Clodagh Hughes runs a sheep enterprise on the Monaghan/Louth border near Inniskeen; she is That’s Farming’s newest contributor and will provide an insight into her farm on a weekly basis.
This past week on the farm has been relatively quiet as all my woollies have settled into a nice routine.
With a slight burst in grass growth recently, I was able to move my flock onto better pasture, as lambs are really starting to compete with their mothers for grass and the last thing I need is to have to supplement them with meal at this time of year.
This would completely undermine any chance of a profit margin which I would hope to achieve this year!
I did have a couple of issues to keep me on my toes though and, as you may already be aware, there are no 2 days the same in farming!
I’m lucky I farm a lowland flock on ground beside my house – so it makes it easier for me to do regular checks and perhaps pick up on things I might otherwise miss.
I was out checking my sheep a bit later than some mornings, I can’t even remember why I was late, and after doing a headcount (3 times because sheep keep moving) I realise I’m missing one sheep.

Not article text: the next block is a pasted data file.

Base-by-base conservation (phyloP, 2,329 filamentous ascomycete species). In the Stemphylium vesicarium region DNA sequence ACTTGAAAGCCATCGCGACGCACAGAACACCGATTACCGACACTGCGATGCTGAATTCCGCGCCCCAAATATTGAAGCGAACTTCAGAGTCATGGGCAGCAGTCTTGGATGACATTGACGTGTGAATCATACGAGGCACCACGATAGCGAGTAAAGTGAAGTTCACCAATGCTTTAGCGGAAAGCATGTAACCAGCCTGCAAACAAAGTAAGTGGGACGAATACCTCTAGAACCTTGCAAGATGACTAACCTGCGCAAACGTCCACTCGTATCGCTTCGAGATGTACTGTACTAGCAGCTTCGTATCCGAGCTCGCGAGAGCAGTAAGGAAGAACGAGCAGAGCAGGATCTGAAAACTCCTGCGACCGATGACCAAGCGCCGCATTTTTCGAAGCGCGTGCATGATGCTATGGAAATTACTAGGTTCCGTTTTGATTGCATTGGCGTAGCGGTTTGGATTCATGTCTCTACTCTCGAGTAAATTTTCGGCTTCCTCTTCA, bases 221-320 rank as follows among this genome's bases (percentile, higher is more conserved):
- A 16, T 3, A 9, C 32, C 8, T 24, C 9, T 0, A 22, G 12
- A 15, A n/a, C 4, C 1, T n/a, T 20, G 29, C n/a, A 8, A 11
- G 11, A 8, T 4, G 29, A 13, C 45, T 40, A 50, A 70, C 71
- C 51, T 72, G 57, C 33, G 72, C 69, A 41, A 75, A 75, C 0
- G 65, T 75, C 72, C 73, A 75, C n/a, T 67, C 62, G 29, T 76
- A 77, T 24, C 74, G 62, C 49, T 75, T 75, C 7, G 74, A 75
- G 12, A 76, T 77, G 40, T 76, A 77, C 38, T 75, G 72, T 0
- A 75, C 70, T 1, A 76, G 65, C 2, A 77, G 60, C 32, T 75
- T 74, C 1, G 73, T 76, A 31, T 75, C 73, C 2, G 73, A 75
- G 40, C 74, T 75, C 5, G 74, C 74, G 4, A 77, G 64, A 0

I do a quick scan of the hedges and the electric divider fence as these are prime spots for our woolly friends to get caught up in but no sheep. I walk further down the field over a small hill and there she is… legs akimbo, stuck on her back and going nowhere fast.
I make a beeline for her and thankfully she’s not been there long because she’s bright, alert and paddling the air. Only for this situation is so serious it would be comical to see.
Anyway, back to the task in hand – I slowly and calmly roll her onto her side and allow her to get her bearings, as they can be a bit disorientated, and after a minute she lets out a funny wee bleat and trots off to join the flock, not even a lousy thank ‘ewe’.
This is called getting cast over and is of particular concern at this time of year because sheep are carrying heavy fleeces and if they become cast over it can prove fatal if they can’t right themselves.
A cast sheep can very quickly fill up with gas in their abdomen and consequently suffocate to death within a few hours. Unfortunately, no matter how vigilant you are you’re almost destined to lose some of your sheep this way.
Some losses in farming are expected and you must be able to deal with them or you will never carry on. Losses such as these are so frustrating and demoralising and I’m happy to know farmers working with animals all their lives who still get upset by the loss of an animal, me included.
I’m gearing up for shearing on Wednesday next and it can’t happen soon enough as the risk of cast over sheep will only increase from now on.
Till next week folks, be good.